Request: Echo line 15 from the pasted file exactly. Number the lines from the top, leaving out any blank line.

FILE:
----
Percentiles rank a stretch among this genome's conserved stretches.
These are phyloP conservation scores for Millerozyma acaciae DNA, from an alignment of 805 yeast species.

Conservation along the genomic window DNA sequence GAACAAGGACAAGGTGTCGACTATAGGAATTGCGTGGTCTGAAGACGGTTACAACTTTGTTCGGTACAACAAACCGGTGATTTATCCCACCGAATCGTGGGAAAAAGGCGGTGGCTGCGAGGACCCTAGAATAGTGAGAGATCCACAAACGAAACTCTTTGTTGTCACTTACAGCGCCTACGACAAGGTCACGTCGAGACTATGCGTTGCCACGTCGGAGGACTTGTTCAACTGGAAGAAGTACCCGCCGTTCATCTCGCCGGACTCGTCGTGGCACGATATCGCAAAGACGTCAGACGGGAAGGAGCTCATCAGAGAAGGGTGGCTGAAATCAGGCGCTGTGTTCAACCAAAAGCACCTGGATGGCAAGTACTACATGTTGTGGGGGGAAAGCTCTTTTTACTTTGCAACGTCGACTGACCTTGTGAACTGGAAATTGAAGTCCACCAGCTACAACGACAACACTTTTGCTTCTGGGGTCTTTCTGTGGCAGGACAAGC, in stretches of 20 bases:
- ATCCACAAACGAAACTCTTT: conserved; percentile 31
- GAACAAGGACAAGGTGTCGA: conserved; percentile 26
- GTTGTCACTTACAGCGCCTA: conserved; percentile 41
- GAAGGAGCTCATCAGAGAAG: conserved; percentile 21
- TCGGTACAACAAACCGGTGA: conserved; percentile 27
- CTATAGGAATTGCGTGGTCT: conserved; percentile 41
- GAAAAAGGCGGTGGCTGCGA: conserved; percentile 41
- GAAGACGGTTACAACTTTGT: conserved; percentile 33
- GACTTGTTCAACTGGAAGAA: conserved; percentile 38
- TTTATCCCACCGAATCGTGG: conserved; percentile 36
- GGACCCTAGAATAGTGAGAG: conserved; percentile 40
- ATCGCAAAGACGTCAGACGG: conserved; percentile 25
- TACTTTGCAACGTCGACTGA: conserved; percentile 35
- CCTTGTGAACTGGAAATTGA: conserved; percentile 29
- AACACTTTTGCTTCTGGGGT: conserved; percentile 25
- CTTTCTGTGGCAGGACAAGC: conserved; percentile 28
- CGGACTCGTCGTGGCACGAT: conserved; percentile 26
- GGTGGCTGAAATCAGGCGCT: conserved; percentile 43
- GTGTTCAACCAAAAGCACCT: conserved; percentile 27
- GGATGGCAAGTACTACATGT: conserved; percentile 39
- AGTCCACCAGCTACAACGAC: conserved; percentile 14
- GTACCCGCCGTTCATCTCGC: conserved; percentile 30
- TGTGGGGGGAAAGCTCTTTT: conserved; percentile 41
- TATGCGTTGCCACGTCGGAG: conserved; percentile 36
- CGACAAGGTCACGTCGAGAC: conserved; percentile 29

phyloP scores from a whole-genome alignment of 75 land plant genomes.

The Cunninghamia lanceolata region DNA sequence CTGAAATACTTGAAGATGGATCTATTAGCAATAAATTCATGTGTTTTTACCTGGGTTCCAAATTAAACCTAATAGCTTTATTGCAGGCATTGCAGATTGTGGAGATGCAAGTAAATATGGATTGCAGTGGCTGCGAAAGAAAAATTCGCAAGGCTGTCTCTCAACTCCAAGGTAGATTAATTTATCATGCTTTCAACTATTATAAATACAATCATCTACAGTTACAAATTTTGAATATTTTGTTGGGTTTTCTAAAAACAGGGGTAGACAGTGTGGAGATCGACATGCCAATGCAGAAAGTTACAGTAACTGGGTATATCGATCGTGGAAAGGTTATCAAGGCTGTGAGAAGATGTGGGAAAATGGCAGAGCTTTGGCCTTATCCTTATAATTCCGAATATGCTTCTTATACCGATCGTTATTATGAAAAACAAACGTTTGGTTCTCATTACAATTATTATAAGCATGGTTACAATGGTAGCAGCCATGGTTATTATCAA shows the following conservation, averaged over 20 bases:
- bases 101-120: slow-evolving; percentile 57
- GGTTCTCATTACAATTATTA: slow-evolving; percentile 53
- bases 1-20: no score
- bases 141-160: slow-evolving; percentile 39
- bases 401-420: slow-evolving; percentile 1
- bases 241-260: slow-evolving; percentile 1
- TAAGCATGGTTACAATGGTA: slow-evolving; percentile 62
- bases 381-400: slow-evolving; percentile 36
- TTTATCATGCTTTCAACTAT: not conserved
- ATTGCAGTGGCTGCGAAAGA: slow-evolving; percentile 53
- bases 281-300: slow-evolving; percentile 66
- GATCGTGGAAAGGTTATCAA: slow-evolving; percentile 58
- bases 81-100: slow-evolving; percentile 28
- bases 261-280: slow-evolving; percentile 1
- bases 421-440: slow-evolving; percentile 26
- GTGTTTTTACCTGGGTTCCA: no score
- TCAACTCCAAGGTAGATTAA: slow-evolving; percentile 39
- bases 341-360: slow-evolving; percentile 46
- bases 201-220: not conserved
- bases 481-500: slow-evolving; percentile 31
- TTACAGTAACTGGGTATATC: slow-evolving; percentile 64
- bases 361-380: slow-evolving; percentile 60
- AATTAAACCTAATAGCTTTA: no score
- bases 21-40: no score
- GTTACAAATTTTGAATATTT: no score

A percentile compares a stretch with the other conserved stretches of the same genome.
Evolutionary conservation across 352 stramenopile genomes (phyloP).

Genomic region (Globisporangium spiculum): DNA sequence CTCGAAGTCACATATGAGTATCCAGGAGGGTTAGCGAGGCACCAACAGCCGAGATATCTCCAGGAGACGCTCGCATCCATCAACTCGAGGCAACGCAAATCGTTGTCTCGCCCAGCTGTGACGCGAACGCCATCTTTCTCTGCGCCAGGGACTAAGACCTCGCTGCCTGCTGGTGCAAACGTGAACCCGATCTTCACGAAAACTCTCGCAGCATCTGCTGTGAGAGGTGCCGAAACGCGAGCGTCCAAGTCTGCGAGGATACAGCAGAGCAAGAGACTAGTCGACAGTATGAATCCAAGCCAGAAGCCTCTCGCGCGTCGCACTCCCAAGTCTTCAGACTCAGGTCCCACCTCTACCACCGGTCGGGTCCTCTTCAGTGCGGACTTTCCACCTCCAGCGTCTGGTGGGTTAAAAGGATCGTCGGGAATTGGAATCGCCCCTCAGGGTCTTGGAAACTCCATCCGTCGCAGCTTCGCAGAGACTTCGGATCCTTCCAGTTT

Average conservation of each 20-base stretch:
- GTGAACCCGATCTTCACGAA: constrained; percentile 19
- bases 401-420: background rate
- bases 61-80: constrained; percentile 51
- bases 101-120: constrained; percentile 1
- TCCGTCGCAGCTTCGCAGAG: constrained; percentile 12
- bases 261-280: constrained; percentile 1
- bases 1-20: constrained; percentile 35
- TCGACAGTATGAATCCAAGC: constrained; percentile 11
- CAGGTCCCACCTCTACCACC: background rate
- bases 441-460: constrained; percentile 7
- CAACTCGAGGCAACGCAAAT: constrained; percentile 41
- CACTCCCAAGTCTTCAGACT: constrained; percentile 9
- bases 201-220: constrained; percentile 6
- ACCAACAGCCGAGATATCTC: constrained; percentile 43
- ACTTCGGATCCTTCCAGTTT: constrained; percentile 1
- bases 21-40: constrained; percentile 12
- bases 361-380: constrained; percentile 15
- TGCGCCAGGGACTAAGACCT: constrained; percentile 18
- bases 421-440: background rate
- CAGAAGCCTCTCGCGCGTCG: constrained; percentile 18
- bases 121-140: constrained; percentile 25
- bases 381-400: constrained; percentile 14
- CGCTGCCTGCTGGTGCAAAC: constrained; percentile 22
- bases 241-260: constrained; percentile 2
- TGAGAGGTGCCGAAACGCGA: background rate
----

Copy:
- ATCGCAAAGACGTCAGACGG: conserved; percentile 25